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Rethinking the company homepage

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in Office Technology,Web Tools

If you’re a small business, the first thing you do to set up your marketing and branding is register a domain, and then you create a homepage. But what if this model is outdated?

John Brandon, contributing editor, Inc., spoke with NowThis, which creates videos for brands and feeds them to social media en masse, at a conference recently to discuss if the homepage is dead.

“The reason NowThis doesn’t emphasize its homepage is that it doesn’t really need people to go to The goal is to watch the videos,” Brandon says. The company’s page is a collection of social media campaigns and videos for Face­­book and Snapchat. “If a million people watch the videos on Facebook, that’s a win. That drives NowThis’s business. If a million people visit its homepage, that’s not newsworthy,” he adds.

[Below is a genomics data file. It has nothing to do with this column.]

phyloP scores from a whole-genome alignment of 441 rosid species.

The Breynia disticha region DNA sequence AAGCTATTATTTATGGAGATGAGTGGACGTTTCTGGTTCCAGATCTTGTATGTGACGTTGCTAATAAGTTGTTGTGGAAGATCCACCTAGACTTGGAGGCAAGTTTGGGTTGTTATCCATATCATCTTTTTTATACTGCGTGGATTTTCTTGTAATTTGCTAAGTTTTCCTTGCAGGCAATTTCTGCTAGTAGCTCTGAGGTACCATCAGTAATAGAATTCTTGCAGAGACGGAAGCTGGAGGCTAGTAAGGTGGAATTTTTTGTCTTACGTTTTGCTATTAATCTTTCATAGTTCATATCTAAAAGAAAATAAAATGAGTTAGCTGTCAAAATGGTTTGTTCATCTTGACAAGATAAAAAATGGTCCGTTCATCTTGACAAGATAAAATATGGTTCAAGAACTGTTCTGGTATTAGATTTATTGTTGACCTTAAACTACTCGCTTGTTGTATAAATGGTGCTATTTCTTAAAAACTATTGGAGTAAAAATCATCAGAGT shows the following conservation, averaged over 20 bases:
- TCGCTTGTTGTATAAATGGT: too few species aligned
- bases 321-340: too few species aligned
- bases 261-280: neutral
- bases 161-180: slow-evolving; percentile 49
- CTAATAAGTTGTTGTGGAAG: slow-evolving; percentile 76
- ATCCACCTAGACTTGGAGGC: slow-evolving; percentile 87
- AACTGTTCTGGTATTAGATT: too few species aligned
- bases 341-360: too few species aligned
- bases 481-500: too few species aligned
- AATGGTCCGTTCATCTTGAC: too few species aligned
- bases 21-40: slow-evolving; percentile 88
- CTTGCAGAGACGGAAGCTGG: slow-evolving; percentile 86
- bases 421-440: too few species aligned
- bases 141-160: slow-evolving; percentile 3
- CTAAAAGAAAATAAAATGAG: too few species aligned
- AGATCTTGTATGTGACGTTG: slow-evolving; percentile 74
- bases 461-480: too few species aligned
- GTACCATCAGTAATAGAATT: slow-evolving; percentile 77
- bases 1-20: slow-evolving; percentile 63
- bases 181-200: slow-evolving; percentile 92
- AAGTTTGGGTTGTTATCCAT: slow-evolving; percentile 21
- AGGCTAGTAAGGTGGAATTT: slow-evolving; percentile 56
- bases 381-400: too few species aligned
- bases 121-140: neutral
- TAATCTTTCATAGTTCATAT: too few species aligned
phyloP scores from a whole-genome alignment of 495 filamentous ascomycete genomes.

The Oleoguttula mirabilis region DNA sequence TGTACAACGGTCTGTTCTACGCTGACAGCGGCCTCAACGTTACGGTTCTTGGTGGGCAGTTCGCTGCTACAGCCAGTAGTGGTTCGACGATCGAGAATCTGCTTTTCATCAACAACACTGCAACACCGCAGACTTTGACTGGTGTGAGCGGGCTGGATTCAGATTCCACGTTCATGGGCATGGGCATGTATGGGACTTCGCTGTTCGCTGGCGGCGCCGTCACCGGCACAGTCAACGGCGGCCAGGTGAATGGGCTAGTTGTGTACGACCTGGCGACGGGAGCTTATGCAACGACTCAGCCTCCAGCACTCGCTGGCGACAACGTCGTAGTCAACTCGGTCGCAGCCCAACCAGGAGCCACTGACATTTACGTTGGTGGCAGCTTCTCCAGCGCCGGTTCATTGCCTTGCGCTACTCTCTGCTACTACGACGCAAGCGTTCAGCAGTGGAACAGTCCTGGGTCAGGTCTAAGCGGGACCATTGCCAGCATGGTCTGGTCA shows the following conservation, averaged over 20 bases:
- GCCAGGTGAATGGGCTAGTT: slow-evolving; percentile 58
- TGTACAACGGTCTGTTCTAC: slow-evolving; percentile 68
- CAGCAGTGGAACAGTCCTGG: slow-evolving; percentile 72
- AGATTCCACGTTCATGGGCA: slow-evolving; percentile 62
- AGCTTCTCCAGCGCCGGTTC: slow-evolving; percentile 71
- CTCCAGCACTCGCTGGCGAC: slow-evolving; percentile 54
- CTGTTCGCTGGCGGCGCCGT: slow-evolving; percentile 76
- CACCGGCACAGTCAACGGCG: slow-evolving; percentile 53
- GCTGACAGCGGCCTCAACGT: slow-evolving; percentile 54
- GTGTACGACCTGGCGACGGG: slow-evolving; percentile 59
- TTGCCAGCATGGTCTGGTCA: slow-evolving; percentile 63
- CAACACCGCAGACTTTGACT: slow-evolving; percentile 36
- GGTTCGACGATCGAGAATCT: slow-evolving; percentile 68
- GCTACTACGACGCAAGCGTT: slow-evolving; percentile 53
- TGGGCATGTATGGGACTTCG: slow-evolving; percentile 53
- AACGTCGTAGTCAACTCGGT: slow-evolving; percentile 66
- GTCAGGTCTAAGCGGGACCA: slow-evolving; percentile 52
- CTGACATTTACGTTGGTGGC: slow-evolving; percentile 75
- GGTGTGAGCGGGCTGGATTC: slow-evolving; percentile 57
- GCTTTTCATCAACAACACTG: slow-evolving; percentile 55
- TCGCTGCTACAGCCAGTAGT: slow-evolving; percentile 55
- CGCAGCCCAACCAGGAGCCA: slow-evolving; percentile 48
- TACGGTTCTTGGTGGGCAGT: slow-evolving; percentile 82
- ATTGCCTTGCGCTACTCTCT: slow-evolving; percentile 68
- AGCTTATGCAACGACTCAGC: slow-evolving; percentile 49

“A homepage is ‘home’ base for email though, right? Not anymore. If you start a new company, you can register the domain and use an email address, and then just put your logo there and a smiley face and hardly anyone will notice,” Brandon notes.

If your goal is to sell something, do you need people to go to your home­­page? Do you need a home­­page? Ama­­zon may be the only place you need people to go. If you are a legal or insurance firm, the goal is to attract new clients. Increasingly, that’s something you do using Facebook.

But does a homepage give your company credibility? Not necessarily. You probably look more for a social media presence. Even Amazon doesn’t need a homepage anymore. People buy by searching for a product and then go directly to Amazon. No need to go to a home­­page.

“There is a new Web, and it’s the Web of social media and links, not the Web of domains and dot.coms. At some point, we either accept this new reality and figure out how to make it work with online searches, ads, marketing and video feeds or just sit and listen to crickets chirping when no one types in the domain anymore,” Brandon adds.

— Adapted from Say Goodbye to Your Company Homepage," John Brandon,

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